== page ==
# Intel Galileo gen2

1. Aug 23, 2015

### cnh1995

I am doing a little project with Galileo gen2 about ac circuit analysis in terms of voltage, current, frequency, power and pf. I am using arduino for programming,which is in embedded C. I am facing some problems. Please help me out..
1. While writing program for frequency, I counted the time lag between two successive zero crossings of the voltage waveform in terms of a counter (an integer variable) and made a lookup table. For 50Hz (standard Indian frequency), the counter value was 33. I'm getting fairly accurate measured frequency for sine,square and ramp waves(like when I give 65 Hz signal, I get 64.79 Hz through program). But is there any better logic to increase the counter value for more accurate result? How can I use on-board timers for this? I'm curious about the millis() function but don't know how to use it in this case.
2. The ac waveform is fed to A0 pin and GND, but only one cycle is read when A0 is +ve w.r.t GND. So, I shifted the dc level using a dc source in the signal's way to A0 and it totally worked. But is there any electronic way to do it? Any ICs?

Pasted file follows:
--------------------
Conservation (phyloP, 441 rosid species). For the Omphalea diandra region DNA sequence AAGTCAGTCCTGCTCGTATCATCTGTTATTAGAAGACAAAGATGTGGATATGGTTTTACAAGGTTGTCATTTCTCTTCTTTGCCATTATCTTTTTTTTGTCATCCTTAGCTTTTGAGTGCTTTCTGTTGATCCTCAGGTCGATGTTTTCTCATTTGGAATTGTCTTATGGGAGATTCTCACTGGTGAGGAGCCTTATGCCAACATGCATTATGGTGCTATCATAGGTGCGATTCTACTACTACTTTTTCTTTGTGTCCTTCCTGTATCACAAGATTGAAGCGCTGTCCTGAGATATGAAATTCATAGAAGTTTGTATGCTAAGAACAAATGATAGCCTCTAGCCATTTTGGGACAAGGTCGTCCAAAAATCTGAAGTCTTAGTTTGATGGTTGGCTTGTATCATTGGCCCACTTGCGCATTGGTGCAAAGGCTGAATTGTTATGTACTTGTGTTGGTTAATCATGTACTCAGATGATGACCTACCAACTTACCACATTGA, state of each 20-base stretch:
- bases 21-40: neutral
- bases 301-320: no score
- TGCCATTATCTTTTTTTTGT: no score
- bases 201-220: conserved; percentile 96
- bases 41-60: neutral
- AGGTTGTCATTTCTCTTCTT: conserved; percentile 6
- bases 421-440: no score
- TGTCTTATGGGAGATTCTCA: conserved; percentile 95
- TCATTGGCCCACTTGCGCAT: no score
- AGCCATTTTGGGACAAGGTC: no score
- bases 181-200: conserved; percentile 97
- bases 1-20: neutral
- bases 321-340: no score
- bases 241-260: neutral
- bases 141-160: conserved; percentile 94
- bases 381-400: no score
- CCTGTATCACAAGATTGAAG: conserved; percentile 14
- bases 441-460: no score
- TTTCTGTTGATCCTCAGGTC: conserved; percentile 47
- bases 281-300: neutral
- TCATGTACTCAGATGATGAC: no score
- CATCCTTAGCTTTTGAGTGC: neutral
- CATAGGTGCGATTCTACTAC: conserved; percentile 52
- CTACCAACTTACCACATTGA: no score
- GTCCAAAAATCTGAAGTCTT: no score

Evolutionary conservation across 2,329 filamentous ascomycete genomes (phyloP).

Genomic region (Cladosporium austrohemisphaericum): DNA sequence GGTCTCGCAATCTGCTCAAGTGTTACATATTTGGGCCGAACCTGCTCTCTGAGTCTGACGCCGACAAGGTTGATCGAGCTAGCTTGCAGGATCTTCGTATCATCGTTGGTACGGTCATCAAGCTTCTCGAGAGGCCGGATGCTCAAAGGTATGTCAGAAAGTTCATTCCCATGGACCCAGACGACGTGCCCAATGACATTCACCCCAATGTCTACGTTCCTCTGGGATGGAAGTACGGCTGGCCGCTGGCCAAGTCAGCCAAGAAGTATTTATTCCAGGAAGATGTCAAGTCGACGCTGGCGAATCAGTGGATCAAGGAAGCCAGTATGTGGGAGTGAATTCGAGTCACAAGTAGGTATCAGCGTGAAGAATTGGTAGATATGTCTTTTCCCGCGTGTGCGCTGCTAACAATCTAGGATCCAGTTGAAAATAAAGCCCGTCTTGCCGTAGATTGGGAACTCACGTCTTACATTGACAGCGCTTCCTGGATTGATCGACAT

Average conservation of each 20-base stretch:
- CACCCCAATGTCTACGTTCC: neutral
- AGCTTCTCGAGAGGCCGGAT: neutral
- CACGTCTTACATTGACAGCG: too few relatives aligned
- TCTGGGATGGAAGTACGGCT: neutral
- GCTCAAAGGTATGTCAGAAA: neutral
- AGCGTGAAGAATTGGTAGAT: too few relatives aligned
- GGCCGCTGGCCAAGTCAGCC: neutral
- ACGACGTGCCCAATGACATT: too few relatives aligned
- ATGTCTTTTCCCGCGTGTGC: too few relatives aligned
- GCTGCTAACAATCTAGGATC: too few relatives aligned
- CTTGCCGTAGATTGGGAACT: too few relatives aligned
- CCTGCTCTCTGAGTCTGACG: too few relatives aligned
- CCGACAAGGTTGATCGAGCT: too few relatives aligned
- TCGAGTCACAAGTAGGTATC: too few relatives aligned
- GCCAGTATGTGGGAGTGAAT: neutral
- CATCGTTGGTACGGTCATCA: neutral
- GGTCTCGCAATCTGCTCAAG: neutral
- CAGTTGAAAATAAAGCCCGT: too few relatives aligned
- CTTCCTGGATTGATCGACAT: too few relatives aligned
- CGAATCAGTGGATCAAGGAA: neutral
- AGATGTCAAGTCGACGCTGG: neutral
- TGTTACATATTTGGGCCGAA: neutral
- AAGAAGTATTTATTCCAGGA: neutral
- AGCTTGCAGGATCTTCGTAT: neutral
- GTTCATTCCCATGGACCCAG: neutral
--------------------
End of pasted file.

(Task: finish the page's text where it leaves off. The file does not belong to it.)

Eagerly waiting for replies...Thanks in advance..

2. Aug 23, 2015

### Staff: Mentor

You could wait for multiple zero crossings, say 60 crossings, then divide by elapsed time. Improvement in accuracy should be proportional to the number of cycles.

3. Aug 23, 2015

### meBigGuy

To get better resolution you need a higher frequency to drive your counter. I don't know what you are using to drive your counter.

4. Aug 23, 2015

### cnh1995

I have simply used a do-while loop after zero crossing is detected. In that loop, I read the voltage at A0 pin and increment the counter, until voltage again becomes 0. For 50Hz, this counter value is 33. How should I get a high frequency counter?

5. Aug 24, 2015

### meBigGuy

Timing zero crossings is a terrible way to determine frequency. (noise prone, etc)

But, saving that for later,

1. The standard way to actually time zero crossings is to have a high speed counter whose value is captured by a zero crossing. The processor is interrupted and the value saved or processed. That requires zero crossing hardware.

2. Another common method to measure frequency is to create a 1 second gate and count the zero crossings in that 1 second interval.

The arduino has a comparator. You can apply a reference to each side of the comparator (through separate resistors), and capacitively couple the AC to one side. The comparator output will toggle at each zero crossing. That can be used to trigger an interrupt, or possibly capture or increment an internal timer. Much faster than reading the ADC.

3. You can use your ADC method to read a high speed timer at each zero crossing and average your counter readings. That will allow for values that are less than a loop length.

4. The DSP method would be to run an FFT on the ac waveform as sampled by the ADC.